While if numbers improve (in this case indicators such as lung function, infection levels, hospital admissions etc.) it is often the case that quality of life will follow, the reverse is not always an accurate indicator. If numbers are to improve without quality of life what is the true outcome?
Along with data we have to assess approaches to health in real terms – the things that matter to people, not just on paper.
In the two and a half years I have been on Orkambi I have travelled (one of my greatest joys) to places I never thought possible in the dark and terrifying days as my lungs failed – New York, The Rocky Mountains, San Francisco and my favourite city in the world so far, Vancouver. I have done things that have challenged me, scared me and made me feel alive – mountain biking, paddle boarding and speaking to audiences of hundreds of people at a time. I have learnt new things, found new passions and been taught by some incredible teachers. I have made the most amazing and life changing new friends, met precious new little humans and celebrated birthdays and Christmases with loved ones. All of those things are the ‘why’ when we pursue health. The ultimate destination regardless of the road to get there.
Orkambi has allowed me to spend less time in hospital – in real terms that means between 4-5 extra months in my year. Last year I spent more time travelling than I did in hospital. It has meant less time doing treatments and taking less medications that may have serious side effects down the track. I now have the energy and financial resources to be more proactive and thorough in the other ways I looks after myself – nourishing my body, moving it in ways I enjoy and seeing allied health professionals – all of which have significant benefit to my physical and emotional wellbeing now and into the future and I believe, optimise the benefit of Orkambi. I do indeed still do treatments every day, but they no longer feel like they consume my life.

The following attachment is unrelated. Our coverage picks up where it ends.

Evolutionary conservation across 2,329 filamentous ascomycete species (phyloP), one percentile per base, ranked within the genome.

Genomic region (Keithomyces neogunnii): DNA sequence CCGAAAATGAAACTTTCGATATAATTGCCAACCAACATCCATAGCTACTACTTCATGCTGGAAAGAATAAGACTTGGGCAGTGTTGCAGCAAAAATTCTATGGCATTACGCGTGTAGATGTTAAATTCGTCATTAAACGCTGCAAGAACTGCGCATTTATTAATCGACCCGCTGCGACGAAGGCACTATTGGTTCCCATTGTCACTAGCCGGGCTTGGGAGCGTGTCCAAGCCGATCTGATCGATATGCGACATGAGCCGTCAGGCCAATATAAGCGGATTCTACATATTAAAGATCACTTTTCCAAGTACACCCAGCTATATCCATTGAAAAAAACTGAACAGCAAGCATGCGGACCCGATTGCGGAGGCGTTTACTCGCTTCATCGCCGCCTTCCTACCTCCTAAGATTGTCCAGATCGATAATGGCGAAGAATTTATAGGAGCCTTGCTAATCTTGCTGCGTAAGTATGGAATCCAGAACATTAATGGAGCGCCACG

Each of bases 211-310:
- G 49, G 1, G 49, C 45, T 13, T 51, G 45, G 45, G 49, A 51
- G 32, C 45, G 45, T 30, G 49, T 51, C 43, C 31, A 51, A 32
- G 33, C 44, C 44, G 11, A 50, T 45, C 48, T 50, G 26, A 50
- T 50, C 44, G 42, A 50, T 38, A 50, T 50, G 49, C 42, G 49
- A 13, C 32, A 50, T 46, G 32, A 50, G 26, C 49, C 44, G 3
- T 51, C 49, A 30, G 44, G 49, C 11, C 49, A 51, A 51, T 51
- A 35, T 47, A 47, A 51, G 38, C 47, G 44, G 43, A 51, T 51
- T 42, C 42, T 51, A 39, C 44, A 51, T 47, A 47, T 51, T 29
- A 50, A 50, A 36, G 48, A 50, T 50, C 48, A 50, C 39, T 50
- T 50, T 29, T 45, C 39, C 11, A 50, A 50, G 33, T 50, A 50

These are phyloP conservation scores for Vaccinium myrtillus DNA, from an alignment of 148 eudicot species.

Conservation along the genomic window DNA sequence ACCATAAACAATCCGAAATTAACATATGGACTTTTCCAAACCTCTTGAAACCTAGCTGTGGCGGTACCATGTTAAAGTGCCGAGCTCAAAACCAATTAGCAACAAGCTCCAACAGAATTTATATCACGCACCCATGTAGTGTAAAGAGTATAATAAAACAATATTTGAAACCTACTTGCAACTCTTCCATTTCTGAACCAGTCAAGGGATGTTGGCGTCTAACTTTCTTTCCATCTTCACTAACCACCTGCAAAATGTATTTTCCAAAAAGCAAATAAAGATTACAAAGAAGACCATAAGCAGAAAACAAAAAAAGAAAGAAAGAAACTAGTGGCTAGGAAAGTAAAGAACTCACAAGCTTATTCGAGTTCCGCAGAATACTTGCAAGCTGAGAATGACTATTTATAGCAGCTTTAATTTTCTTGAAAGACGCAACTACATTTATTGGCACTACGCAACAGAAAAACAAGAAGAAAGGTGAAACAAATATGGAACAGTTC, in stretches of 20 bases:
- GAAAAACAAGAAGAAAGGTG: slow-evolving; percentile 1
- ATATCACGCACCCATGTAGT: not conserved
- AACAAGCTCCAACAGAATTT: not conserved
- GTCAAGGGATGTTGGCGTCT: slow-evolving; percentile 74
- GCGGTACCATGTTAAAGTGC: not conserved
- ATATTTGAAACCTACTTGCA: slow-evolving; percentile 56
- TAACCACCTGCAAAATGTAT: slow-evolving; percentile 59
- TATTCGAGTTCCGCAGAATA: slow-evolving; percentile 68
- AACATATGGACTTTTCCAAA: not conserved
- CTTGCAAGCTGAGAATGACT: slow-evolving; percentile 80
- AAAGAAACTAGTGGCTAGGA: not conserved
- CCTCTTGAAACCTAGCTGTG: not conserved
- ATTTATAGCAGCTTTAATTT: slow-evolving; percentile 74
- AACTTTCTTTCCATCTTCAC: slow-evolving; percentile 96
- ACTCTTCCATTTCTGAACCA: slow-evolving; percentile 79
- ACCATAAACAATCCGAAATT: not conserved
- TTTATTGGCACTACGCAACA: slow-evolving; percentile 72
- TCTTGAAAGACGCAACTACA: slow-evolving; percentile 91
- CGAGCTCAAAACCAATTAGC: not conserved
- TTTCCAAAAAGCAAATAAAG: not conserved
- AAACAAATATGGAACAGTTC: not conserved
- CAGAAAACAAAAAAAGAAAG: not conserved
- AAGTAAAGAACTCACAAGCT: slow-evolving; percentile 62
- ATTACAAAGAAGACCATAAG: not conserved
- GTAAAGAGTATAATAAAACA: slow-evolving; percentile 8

Significantly, this treatment has been the catalyst for me feeling like a wife, sister, friend and daughter again, no longer a patient or person that requires being cared for. It has meant my relationships have again become about giving and taking, supporting, loving and experiencing life in ways that go beyond health. That I am not always cancelling on coffee dates or turning down outings because I know they would be too much. I have regained my independence and in being able to feel like an individual again, my connections to those around me have grown stronger – especially that special bond between my husband and I. Perhaps things will not always remain this way, but it feels good to be able to offer support to the ones I love and to not always be asking for help – that suffocating feeling of being dependant.
Orkambi has allowed me to feel like me again, an updated version perhaps, but the one that feels like I have come home. One that has a future.
This is my story but one that not only mine belongs to me. It is also the story of all of those who made it possible (each and every person who helped me get from one point in my life to the next, because every step no matter how small contributed to me getting to where I am today) and all of those who it represents – not just those within the CF community but all of those who wait for a happy ending for their love story whatever form it may take. It is a story of, as the photographs capture, regaining freedom, ease and hope. A story of love – for the man who fought so hard to get me here, the life I am blessed to lead and love for who I have become. The true end points.
While some may find it funny to use the name of a pharmaceutical drug in relation to the words ‘love story’, I see it as the perfect juxtaposition. To me it is just that: A story with a sweet yet unexpected beginning, a messy and emotional middle and the perfect ending. A story that illustrates what access to new treatments truly means far beyond pink pills.
While Orkambi might not be the cure or even treatment that many hoped it would be in my journey I have realised this, you do not always have to be cured to be healed. With love, nothing is impossible.